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Det. Insp. Tofilau Faamanuia Vaaelua confirmed to media Thursday that the bodies found in the suitcases were likely there for some time – potentially three or four years – and the victims are thought to be between five and 10 years of age.
“The nature of this discovery provides some complexities to the investigation especially given the time lapsed between the time of death and the time of discovery,” Vaaelua told reporters during a press conference in Auckland, reports Al Jazeera.
“This includes establishing where, when and how.”
The investigation, first reported by BBC, began when the family purchased a trailer-load full of goods from a local storage facility in South Auckland on Aug. 11.
Local news outlets report that the suitcases were sold in an attempt to clear out an abandoned locker.
The remains were discovered after the family brought the goods back to their home and deposited the items on their front lawn.
Neighbours told New Zealand news outlet Stuff that almost immediately they began to smell a strong “rotten” odour and police were alerted.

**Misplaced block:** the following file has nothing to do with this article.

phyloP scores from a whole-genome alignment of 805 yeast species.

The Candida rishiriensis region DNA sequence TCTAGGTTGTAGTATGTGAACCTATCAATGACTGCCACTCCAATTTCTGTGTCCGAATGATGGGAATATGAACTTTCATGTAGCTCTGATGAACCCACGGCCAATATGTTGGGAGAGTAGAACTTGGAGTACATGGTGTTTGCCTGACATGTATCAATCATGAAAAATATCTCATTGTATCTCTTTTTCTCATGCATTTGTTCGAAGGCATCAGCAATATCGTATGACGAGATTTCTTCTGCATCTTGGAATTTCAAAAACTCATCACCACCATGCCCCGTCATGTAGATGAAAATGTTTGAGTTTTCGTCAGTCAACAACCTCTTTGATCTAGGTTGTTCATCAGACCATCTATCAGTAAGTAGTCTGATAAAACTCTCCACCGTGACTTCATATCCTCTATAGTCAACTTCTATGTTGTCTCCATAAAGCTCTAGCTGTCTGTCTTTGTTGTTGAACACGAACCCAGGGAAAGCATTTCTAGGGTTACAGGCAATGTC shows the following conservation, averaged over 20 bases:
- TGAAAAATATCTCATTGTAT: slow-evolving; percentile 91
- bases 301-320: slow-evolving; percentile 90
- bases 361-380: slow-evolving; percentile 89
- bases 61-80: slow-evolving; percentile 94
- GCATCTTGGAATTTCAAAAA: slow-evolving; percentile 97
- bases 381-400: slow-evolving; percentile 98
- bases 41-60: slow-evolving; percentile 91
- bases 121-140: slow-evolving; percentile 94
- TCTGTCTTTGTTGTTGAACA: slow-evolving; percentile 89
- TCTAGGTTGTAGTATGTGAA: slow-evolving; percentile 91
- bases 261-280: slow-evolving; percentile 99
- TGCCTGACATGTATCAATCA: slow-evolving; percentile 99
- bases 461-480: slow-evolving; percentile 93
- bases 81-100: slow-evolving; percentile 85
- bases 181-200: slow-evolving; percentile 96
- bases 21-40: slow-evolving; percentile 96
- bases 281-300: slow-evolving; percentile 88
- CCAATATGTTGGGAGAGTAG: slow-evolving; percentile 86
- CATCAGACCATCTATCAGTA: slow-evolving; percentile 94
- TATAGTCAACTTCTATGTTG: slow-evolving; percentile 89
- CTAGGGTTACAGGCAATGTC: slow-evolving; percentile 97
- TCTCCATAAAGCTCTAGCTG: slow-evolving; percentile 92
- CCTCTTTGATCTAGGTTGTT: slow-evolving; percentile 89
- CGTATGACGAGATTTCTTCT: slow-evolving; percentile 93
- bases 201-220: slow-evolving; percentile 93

“I could smell it here. I thought it was a dead cat or something. That day Thursday (before the police came),” an unnamed neighbour told the New Zealand Herald, adding that as a pig hunter he is very familiar with the smell of animal decay.
“They brought it back on a trailer. How did they not pick up the smell?” he asked.
A former police investigator told the Herald earlier this week that New Zealand’s small size and population means a greater chance of finding whoever was responsible for putting the remains in the suitcases and other potential crimes behind the discovery.
“It’s a small country. We have very few unsolved homicides, we have a handful of them, you can count them. So I’m quite hopeful,” said Lance Burdett.
However, he also said there’s also a good chance that the responsible party could be far away – possibly living elsewhere in the country, or even overseas.
“But again, you leave a trail … somebody will brag,” Burdett added.
On Thursday, Vaaelua told media that he has reason to believe the children had relatives in the country, who might not be aware of the deaths.
He also said there were household and personal items also found in the suitcases, which could help police identify the victims.
He did not say whether police had spoken to the previous owner of the storage, but did confirm that Interpol and overseas police agencies are involved in the investigation.
“Today’s update will be extremely upsetting for the community to hear,” Vaaelua said, according to The Guardian.
“A lot of us (police officers) are parents and we have a job to do and we’re doing our very best to conclude the inquiry and identify the victims.
“No matter how long or how many years you serve and investigate horrific cases like this, it is never any easier to do.”
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